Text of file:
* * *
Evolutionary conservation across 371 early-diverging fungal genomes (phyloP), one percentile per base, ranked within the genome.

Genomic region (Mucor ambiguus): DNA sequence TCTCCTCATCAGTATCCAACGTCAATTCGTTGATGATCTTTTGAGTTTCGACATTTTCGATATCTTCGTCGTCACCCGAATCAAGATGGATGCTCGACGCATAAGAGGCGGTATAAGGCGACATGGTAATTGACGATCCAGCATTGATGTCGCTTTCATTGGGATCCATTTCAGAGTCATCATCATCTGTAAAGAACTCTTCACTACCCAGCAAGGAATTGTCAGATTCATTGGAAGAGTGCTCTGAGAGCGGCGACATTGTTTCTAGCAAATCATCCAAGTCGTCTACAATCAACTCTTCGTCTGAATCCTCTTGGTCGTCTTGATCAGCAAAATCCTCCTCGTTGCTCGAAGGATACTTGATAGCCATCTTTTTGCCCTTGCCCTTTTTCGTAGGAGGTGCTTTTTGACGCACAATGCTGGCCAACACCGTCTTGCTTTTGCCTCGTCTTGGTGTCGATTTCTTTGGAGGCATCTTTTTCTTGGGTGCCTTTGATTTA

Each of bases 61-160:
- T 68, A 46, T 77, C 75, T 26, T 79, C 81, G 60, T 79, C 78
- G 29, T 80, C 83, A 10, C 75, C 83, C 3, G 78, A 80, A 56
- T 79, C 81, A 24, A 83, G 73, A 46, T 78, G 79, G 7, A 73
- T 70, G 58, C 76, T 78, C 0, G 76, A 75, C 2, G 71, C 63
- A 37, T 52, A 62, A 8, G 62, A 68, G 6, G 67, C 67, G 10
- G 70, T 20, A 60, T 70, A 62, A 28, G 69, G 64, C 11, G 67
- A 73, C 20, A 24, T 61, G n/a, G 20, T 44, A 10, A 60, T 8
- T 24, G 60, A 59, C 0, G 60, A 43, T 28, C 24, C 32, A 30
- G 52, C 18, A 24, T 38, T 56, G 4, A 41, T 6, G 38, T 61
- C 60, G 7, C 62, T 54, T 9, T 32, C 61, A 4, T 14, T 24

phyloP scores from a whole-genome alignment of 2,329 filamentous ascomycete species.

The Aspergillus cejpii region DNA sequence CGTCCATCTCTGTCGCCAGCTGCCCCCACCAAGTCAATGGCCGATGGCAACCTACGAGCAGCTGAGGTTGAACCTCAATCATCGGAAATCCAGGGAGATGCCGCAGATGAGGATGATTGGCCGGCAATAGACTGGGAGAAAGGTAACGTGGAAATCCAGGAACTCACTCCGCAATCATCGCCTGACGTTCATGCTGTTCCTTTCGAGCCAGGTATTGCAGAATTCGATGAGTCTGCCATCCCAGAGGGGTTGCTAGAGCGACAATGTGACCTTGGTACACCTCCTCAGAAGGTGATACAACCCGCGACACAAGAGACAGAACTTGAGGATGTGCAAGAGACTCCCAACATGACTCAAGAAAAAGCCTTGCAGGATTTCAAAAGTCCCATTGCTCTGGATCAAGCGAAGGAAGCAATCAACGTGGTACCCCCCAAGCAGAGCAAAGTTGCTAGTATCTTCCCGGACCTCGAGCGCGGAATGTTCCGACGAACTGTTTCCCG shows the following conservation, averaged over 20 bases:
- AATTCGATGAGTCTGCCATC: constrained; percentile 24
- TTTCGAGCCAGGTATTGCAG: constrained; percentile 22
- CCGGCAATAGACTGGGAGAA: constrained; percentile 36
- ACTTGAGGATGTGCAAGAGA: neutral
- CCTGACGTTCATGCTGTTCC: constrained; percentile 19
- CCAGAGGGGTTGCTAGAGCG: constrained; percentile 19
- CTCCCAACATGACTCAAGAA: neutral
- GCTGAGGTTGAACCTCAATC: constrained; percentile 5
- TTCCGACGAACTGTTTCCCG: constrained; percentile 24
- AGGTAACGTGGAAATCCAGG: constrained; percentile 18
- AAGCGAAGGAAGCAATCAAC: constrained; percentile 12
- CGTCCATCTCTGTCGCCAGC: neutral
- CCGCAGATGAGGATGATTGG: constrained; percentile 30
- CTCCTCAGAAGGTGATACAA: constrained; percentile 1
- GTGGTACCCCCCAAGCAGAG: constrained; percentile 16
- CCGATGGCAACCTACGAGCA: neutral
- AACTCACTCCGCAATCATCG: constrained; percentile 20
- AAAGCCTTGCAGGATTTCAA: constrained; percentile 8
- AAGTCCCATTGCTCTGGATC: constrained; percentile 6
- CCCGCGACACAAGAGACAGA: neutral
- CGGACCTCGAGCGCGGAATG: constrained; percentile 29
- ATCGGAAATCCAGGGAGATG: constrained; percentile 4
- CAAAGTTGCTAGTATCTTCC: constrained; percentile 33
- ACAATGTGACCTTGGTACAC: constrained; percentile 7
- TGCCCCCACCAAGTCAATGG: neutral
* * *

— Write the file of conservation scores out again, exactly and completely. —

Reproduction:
Evolutionary conservation across 371 early-diverging fungal genomes (phyloP), one percentile per base, ranked within the genome.

Genomic region (Mucor ambiguus): DNA sequence TCTCCTCATCAGTATCCAACGTCAATTCGTTGATGATCTTTTGAGTTTCGACATTTTCGATATCTTCGTCGTCACCCGAATCAAGATGGATGCTCGACGCATAAGAGGCGGTATAAGGCGACATGGTAATTGACGATCCAGCATTGATGTCGCTTTCATTGGGATCCATTTCAGAGTCATCATCATCTGTAAAGAACTCTTCACTACCCAGCAAGGAATTGTCAGATTCATTGGAAGAGTGCTCTGAGAGCGGCGACATTGTTTCTAGCAAATCATCCAAGTCGTCTACAATCAACTCTTCGTCTGAATCCTCTTGGTCGTCTTGATCAGCAAAATCCTCCTCGTTGCTCGAAGGATACTTGATAGCCATCTTTTTGCCCTTGCCCTTTTTCGTAGGAGGTGCTTTTTGACGCACAATGCTGGCCAACACCGTCTTGCTTTTGCCTCGTCTTGGTGTCGATTTCTTTGGAGGCATCTTTTTCTTGGGTGCCTTTGATTTA

Each of bases 61-160:
- T 68, A 46, T 77, C 75, T 26, T 79, C 81, G 60, T 79, C 78
- G 29, T 80, C 83, A 10, C 75, C 83, C 3, G 78, A 80, A 56
- T 79, C 81, A 24, A 83, G 73, A 46, T 78, G 79, G 7, A 73
- T 70, G 58, C 76, T 78, C 0, G 76, A 75, C 2, G 71, C 63
- A 37, T 52, A 62, A 8, G 62, A 68, G 6, G 67, C 67, G 10
- G 70, T 20, A 60, T 70, A 62, A 28, G 69, G 64, C 11, G 67
- A 73, C 20, A 24, T 61, G n/a, G 20, T 44, A 10, A 60, T 8
- T 24, G 60, A 59, C 0, G 60, A 43, T 28, C 24, C 32, A 30
- G 52, C 18, A 24, T 38, T 56, G 4, A 41, T 6, G 38, T 61
- C 60, G 7, C 62, T 54, T 9, T 32, C 61, A 4, T 14, T 24

phyloP scores from a whole-genome alignment of 2,329 filamentous ascomycete species.

The Aspergillus cejpii region DNA sequence CGTCCATCTCTGTCGCCAGCTGCCCCCACCAAGTCAATGGCCGATGGCAACCTACGAGCAGCTGAGGTTGAACCTCAATCATCGGAAATCCAGGGAGATGCCGCAGATGAGGATGATTGGCCGGCAATAGACTGGGAGAAAGGTAACGTGGAAATCCAGGAACTCACTCCGCAATCATCGCCTGACGTTCATGCTGTTCCTTTCGAGCCAGGTATTGCAGAATTCGATGAGTCTGCCATCCCAGAGGGGTTGCTAGAGCGACAATGTGACCTTGGTACACCTCCTCAGAAGGTGATACAACCCGCGACACAAGAGACAGAACTTGAGGATGTGCAAGAGACTCCCAACATGACTCAAGAAAAAGCCTTGCAGGATTTCAAAAGTCCCATTGCTCTGGATCAAGCGAAGGAAGCAATCAACGTGGTACCCCCCAAGCAGAGCAAAGTTGCTAGTATCTTCCCGGACCTCGAGCGCGGAATGTTCCGACGAACTGTTTCCCG shows the following conservation, averaged over 20 bases:
- AATTCGATGAGTCTGCCATC: constrained; percentile 24
- TTTCGAGCCAGGTATTGCAG: constrained; percentile 22
- CCGGCAATAGACTGGGAGAA: constrained; percentile 36
- ACTTGAGGATGTGCAAGAGA: neutral
- CCTGACGTTCATGCTGTTCC: constrained; percentile 19
- CCAGAGGGGTTGCTAGAGCG: constrained; percentile 19
- CTCCCAACATGACTCAAGAA: neutral
- GCTGAGGTTGAACCTCAATC: constrained; percentile 5
- TTCCGACGAACTGTTTCCCG: constrained; percentile 24
- AGGTAACGTGGAAATCCAGG: constrained; percentile 18
- AAGCGAAGGAAGCAATCAAC: constrained; percentile 12
- CGTCCATCTCTGTCGCCAGC: neutral
- CCGCAGATGAGGATGATTGG: constrained; percentile 30
- CTCCTCAGAAGGTGATACAA: constrained; percentile 1
- GTGGTACCCCCCAAGCAGAG: constrained; percentile 16
- CCGATGGCAACCTACGAGCA: neutral
- AACTCACTCCGCAATCATCG: constrained; percentile 20
- AAAGCCTTGCAGGATTTCAA: constrained; percentile 8
- AAGTCCCATTGCTCTGGATC: constrained; percentile 6
- CCCGCGACACAAGAGACAGA: neutral
- CGGACCTCGAGCGCGGAATG: constrained; percentile 29
- ATCGGAAATCCAGGGAGATG: constrained; percentile 4
- CAAAGTTGCTAGTATCTTCC: constrained; percentile 33
- ACAATGTGACCTTGGTACAC: constrained; percentile 7
- TGCCCCCACCAAGTCAATGG: neutral